Genetic Information 1
Information never self-assembles. The genetic information in the DNA of each human cell is roughly equivalent to a library of 4,000 books (a).
a. Carl Sagan showed, using straight-forward calculations, why one cell’s worth of genetic information is the equivalent of 4,000 books of printed information. Each of Sagan’s 4,000 books had 500 pages with 300 words per page. (See Carl Sagan, The Dragons of Eden (New York: Random House, 1977), p. 25.)
Each book would have a volume of about 50 cubic inches. An adult human’s body contains about 10^14 cells. About 800 cubic miles have been eroded from the Grand Canyon. Therefore, we can say that if every cell in one person’s body were reduced to 4,000 books, they would fill the Grand Canyon 98 times.
The Moon is 240,000 miles from Earth. If the DNA in a human cell were stretched out and connected, it would be more than 7 feet long. If all this DNA in one person’s body were placed end-to-end, it would extend to the Moon 552,000 times.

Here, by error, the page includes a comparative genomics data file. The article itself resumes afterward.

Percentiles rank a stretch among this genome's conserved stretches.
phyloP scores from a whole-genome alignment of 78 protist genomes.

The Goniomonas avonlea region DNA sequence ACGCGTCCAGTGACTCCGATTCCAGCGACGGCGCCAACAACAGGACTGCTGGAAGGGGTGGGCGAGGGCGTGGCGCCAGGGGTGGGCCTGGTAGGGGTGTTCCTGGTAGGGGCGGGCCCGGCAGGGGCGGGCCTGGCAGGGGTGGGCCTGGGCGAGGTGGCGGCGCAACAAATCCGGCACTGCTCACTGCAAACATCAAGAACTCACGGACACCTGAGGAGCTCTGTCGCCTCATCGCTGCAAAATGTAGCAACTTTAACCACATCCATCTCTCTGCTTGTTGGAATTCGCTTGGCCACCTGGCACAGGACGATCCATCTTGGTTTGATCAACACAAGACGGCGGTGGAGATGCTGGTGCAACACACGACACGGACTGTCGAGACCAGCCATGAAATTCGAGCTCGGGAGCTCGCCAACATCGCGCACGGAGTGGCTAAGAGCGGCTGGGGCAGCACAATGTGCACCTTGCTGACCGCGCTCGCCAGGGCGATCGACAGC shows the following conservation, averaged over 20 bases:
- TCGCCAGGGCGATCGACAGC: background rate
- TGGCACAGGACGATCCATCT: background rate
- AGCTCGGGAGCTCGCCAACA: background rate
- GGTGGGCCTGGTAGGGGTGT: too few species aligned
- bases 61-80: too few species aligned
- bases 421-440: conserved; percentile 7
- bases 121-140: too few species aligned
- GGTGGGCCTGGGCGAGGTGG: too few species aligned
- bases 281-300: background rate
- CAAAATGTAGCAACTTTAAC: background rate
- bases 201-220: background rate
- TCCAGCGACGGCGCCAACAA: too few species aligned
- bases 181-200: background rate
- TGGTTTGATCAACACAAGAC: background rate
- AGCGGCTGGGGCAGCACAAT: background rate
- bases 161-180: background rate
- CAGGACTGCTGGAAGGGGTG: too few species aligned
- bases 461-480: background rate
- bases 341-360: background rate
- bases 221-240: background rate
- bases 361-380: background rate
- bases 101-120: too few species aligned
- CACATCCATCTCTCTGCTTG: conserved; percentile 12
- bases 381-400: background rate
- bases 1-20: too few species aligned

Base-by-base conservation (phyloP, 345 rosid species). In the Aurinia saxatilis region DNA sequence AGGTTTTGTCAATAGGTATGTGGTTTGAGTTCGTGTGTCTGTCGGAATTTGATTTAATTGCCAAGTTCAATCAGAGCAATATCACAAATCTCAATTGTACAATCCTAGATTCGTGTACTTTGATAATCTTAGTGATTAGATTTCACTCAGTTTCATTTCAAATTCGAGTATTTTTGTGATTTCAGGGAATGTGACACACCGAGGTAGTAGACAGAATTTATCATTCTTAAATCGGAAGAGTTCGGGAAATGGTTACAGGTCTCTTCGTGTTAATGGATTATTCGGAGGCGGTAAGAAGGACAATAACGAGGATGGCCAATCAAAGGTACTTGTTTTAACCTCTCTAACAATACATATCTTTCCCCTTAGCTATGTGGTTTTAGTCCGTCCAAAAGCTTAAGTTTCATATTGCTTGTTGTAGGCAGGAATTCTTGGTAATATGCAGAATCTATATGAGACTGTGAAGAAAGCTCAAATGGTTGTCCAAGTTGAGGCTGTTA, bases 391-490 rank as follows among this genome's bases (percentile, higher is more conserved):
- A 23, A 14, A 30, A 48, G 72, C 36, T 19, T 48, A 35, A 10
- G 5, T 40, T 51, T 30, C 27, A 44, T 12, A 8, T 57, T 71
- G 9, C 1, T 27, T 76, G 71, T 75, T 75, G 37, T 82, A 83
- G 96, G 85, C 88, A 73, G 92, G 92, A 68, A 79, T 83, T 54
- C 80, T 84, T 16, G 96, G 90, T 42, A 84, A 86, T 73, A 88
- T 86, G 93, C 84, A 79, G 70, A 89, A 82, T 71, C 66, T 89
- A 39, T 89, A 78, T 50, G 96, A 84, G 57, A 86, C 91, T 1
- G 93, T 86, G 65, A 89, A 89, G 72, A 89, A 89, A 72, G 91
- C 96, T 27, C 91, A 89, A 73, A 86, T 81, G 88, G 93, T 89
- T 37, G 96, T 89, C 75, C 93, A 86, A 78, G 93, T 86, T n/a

The DNA in a human cell weighs 6.4 x 10^-12 (10 to the –12 power) grams. [See Monroe W. Strickberger, Genetics, 2nd edition (New York: Macmillan Publishing Co., 1976), p. 54.] Probably less than 50 billion people have lived on earth. If so, one copy of the DNA of every human who ever lived—enough to define the physical characteristics of all those people in microscopic detail—would weigh only 6.4 × 10^-12 × 50 × 10^9 = 0.32 grams.
This is less than the weight of one aspirin.
“... there is enough information capacity in a single human cell to store the Encyclopaedia Britannica, all 30 volumes of it, three or four times over....There is enough storage capacity in the DNA of a single lily seed or a single salamander sperm to store the Encyclopaedia Britannica 60 times over. Some species of the unjustly called ‘primitive’ amoebas have as much information in their DNA as 1,000 Encyclopaedia Britannicas.” Dawkins, The Blind Watchmaker, pp. 116–117.
[http://www.creationscience.com/onlinebook/ReferencesandNotes32.html#wp1056004 >From “In the Beginning” by Walt Brown ]